She shrinks back when she sees Kang-chi, who’s huddled in the corner clutching a bleeding arm (his own, I mean. Kinda funny that that needs clarifying). He manages to convince her, “It’s me—Kang-chi…”
And she gasps, “Kang-chi? Were you… not human?” He apologizes for letting her see him this way, but all she can think about is Tae-seo, and asks where he is. He just hangs his head without responding, and she asks haltingly, “Did you kill him?” He gets up to go closer, but she jumps back, screaming: “Get away! Don’t come near me!” Aaaack. Don’t kick the puppy while he’s down!
As he stands there, frozen, she cries, “You’re not Kang-chi! Kang-chi would never be a monster like you!” She takes off running, and hears Kang-chi’s terrifying growl echo in the cave behind her.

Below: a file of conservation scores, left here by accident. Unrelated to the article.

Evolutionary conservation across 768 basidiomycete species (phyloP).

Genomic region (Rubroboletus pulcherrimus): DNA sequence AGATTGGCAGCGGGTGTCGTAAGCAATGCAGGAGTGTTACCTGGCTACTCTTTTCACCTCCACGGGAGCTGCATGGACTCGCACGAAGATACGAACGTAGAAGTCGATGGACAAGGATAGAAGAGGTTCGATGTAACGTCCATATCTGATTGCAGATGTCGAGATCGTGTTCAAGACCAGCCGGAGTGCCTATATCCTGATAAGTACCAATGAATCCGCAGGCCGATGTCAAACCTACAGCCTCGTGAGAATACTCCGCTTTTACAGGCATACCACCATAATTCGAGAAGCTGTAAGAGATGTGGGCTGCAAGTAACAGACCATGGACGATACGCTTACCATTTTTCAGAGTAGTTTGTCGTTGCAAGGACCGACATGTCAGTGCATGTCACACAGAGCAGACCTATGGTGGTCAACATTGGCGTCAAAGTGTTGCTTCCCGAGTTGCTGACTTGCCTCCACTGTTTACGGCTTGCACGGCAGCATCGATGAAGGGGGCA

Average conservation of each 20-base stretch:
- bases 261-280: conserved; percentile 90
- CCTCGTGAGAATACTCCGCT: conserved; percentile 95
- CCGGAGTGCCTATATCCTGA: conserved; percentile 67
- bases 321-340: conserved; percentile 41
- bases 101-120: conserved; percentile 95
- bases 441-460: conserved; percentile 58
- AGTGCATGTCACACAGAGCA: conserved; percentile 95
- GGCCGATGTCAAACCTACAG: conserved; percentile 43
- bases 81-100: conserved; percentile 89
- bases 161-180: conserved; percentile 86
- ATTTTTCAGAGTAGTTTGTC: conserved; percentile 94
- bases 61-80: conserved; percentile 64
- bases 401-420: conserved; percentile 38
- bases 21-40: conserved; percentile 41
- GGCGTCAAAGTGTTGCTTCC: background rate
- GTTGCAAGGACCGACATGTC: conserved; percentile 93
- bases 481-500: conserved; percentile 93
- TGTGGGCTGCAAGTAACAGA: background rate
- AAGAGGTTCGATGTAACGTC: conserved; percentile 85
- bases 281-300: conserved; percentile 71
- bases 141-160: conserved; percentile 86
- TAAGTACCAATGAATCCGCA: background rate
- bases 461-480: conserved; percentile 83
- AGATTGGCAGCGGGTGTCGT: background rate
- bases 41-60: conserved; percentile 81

She runs for her life, as Yeo-wool and Gon run in circles trying to get to the Moonlight Garden. They realize they’ve been going in circles, and she can’t for the life of her find her way back there.
Chung-jo runs and runs and runs… right into Jo Gwan-woong’s men. He comes to the woods to see for himself, and the thugs get rounded up for questioning. It turns out they’re all alive, and they say that Kang-chi turned into a monster as soon as that bracelet came off.
Now Jo Gwan-woong puts all the pieces together—Wol-ryung and Seo-hwa had a child. He realizes that it was Seo-hwa’s murderous glare he saw in Kang-chi’s eyes that night that Park Mu-sol died, and he murmurs to himself how such a thing is possible.
His men drag Tae-seo back, and he kneels before Jo Gwan-woong to beg for his sister’s freedom. But he just kicks Tae-seo away since he’s not needed anymore, and instead threatens Chung-jo with her brother’s death if she doesn’t tell him where Kang-chi is.